‘Thank you for your service’: The US civilian – military divide

Photos of American military families are being posted on social media with the hashtag #KnowYourMil, short for “know your military.” The initiative has been promoted by the U.S. Department of Defense in an effort to address the growing between the military and civilians.

Volunteer force

As of this year, less than 0.5 percent of the U.S. population currently serves in the military. The U.S. is currently engaged in 17 conflicts worldwide, according retired Colonel Lawrence Wilkerson, and does not have enough service members to do the job. This means the same people are re-deployed for short periods of time, which can be deleterious to mental health. About 2.7 million American service members have deployed Afghanistan and Iraq alone since 2001. Add to this the 700-800 bases the U.S. has overseas and the limited personnel are put under more strain.

The target age group for military recruitment is between 17 and 24-years-old, yet only 30 percent of that population meet basic recruitment standards. “For many, things like obesity, mental health, drugs, and criminal offenses eliminate them from available service,” according to a 2017 report by the U.S. Army War College.

The demographics of the military do not represent the country at large. The majority of service members come from states in the southeast – the top five being Georgia, Florida, Virginia, Alabama and South Carolina. According to the Civil and Military Relations Report, “44 percent [of recruits] come from rural areas” and other research shows that, since 9/11, service members are more likely to be Republican and have relatives who served in the military.

What does it mean to serve?

The U.S. military has been an all-volunteer force since 1973. Marine Jeff Groom recently reflected on the difference between his grandparents’ perception and his own experience: ”They took it for granted that part of the ‘deal’ was willing sacrifice for the nation when called upon, hence the word ‘service,’” Groom told The Defense Post.

“I had the same expectation but ended up being disappointed. I joined because my country was engaged in conflicts and I felt I needed to sacrifice.”

There are generational differences in service members’ perceptions about what it means to serve. Protests over Vietnam ended the draft but the war itself eroded public trust in national government and military. Americans today trust the military more than any other U.S. institution, be it government or media.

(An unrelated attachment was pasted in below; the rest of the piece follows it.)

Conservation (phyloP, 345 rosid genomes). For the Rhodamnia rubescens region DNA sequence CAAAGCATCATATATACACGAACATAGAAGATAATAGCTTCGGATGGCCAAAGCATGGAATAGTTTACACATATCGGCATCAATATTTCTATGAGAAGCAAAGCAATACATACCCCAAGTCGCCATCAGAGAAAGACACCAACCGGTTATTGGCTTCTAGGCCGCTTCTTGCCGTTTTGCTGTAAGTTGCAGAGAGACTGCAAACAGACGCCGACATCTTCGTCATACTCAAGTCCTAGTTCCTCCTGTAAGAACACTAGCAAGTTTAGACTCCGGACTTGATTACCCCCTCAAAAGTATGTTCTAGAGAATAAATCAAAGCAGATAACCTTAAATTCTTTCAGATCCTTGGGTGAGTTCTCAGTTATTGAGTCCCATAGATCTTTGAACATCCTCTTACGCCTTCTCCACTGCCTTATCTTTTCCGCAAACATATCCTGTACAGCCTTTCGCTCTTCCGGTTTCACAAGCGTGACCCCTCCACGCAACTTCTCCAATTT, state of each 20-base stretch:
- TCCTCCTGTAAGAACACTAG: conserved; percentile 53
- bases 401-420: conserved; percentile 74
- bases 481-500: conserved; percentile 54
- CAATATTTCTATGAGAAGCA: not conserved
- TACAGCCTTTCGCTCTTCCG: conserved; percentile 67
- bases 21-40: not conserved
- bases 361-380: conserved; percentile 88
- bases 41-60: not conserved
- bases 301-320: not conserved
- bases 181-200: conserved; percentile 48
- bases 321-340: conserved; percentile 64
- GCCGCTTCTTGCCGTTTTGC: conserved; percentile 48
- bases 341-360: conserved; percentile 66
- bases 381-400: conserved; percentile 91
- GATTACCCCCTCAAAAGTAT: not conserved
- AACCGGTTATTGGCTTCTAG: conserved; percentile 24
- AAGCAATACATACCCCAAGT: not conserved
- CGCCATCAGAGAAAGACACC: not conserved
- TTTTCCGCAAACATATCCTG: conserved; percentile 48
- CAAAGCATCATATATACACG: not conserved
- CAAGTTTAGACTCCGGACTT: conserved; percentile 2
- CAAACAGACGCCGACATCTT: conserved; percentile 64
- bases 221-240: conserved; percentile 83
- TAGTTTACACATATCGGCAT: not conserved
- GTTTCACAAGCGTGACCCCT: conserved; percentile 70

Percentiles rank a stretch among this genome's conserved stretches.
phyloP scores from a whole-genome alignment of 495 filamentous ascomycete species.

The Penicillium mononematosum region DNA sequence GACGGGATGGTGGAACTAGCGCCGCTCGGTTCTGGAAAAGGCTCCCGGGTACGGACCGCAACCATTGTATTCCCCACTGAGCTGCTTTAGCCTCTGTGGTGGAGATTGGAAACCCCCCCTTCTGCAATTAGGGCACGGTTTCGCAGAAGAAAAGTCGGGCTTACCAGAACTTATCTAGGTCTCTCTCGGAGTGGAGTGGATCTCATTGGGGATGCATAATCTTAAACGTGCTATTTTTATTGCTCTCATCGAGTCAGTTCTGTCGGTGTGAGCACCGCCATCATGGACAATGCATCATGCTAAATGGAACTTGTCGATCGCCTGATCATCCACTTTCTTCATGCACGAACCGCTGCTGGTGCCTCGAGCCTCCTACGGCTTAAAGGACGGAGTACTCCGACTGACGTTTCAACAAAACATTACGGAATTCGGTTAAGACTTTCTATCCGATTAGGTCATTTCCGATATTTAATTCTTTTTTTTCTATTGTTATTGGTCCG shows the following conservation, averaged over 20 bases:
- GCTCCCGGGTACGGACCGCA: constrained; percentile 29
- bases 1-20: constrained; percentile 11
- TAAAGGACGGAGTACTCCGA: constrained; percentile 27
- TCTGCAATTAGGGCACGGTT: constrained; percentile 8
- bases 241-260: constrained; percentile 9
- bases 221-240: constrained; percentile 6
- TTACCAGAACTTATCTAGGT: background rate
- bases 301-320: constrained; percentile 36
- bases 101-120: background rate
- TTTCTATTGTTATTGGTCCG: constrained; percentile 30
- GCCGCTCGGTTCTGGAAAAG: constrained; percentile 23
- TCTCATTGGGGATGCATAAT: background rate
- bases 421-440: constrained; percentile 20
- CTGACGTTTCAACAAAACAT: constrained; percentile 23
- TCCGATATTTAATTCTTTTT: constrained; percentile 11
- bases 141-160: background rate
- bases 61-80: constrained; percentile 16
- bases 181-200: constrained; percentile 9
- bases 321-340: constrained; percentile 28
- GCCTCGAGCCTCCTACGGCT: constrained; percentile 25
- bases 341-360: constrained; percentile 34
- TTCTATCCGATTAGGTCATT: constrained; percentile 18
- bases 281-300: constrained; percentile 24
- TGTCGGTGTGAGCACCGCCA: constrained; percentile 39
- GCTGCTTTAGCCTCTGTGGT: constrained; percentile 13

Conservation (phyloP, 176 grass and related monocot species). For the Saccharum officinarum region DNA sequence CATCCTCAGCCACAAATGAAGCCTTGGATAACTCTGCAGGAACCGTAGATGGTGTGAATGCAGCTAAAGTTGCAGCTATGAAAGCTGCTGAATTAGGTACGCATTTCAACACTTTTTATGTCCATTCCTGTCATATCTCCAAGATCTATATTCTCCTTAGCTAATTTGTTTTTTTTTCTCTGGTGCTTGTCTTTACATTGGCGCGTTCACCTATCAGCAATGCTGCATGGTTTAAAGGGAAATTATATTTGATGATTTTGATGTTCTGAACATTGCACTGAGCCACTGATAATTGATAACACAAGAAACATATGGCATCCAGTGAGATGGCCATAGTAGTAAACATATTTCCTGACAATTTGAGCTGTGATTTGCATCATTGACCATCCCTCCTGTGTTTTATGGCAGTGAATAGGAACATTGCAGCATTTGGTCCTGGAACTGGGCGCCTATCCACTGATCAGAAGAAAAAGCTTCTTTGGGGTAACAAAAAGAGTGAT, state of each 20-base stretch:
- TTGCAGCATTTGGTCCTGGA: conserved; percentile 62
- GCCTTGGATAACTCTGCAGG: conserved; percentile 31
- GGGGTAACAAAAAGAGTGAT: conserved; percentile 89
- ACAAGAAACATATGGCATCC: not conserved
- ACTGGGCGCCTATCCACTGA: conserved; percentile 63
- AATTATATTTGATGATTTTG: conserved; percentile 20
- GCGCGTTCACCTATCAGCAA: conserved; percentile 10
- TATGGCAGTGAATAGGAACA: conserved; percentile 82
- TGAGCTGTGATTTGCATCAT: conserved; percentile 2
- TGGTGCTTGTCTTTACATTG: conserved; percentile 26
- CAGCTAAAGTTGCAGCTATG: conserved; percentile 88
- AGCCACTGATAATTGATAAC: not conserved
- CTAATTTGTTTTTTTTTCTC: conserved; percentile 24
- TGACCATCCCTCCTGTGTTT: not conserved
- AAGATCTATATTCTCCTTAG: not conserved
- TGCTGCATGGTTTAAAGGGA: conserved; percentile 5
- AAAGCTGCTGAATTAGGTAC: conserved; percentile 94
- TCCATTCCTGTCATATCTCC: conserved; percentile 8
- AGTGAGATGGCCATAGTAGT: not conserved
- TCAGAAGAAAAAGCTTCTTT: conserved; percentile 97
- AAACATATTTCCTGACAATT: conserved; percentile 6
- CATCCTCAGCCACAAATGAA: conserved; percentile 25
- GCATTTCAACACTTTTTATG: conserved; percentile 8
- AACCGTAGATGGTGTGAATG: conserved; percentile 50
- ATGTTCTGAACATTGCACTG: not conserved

Yet, for service members like Groom, the public does not clearly understand their sacrifice – or disappointment – and it is easier to thank men and women for their service or display bumper-sticker patriotism than to grapple with the realities of a military-industrial complex, a volunteer force, and 17 years of war.

”The problem is ‘thank you for your service’ has become a crutch by which we honor the military without understanding it in the least,” Army Major John Q. Bolton recently told an audience at a foreign policy panel hosted by The American Conservative. “No matter how well our troops perform, their sacrifice is irrelevant if it is not in service of something that suits the nation’s ends.”

Redefining patriotism

The question is what are those ends? Groom, a retired Marine officer, argues that the military needs to quantify its objectives rather than rely on ambiguous rhetoric of “fighting terror” or “establishing democracy.”

While the ends remain unclear, the human, monetary, social and political tolls of the Iraq and Afghanistan wars is staggering.

According to the Costs of War Project, over 6,800 U.S. troops have died since 2003 and over 970,000 veterans have registered disability claims. Between 2001 and 2014, 26,270 Afghan civilians were killed as a result of the war. Iraq Body Count estimates between 182,650 and 205,043 Iraqi civilians have died since 2003. The numbers account for people killed by Islamic State, the U.S.-led Coalition, and unknown actors, but do not include those who have been displaced or died from disease and malnutrition.

The U.S. government has spent $4.8 trillion – not including interest payments – on the wars in Iraq and Afghanistan and in supporting Pakistan’s counter-insurgency campaigns since 2004. Last month the Costs of War Project released a report estimating the U.S. will spend $5.9 trillion on the war on terror through 2019. This estimate includes the interest on debt and veteran benefits.

But though the Afghanistan conflict is in its 17th year, for the public wars are increasingly out of sight and out of mind.

“That’s because the military has been at war, not the country and we put the bill on a credit card instead of paying for it through taxes,” said Groom. “Rather than demand sacrifice for war, our so-called leaders recommended shopping at the mall.”

The Defense Department’s #KnowYourMil campaign seeks to tell the stories of service members; a 2017 report by the Army War College suggests an increase in military demonstrations at public events. There is no clear consensus about how to bridge the divide between the military and the country, service member and citizen, and whether or not the split continues to grow remains to be seen.

Daniel Sipes contributed reporting.

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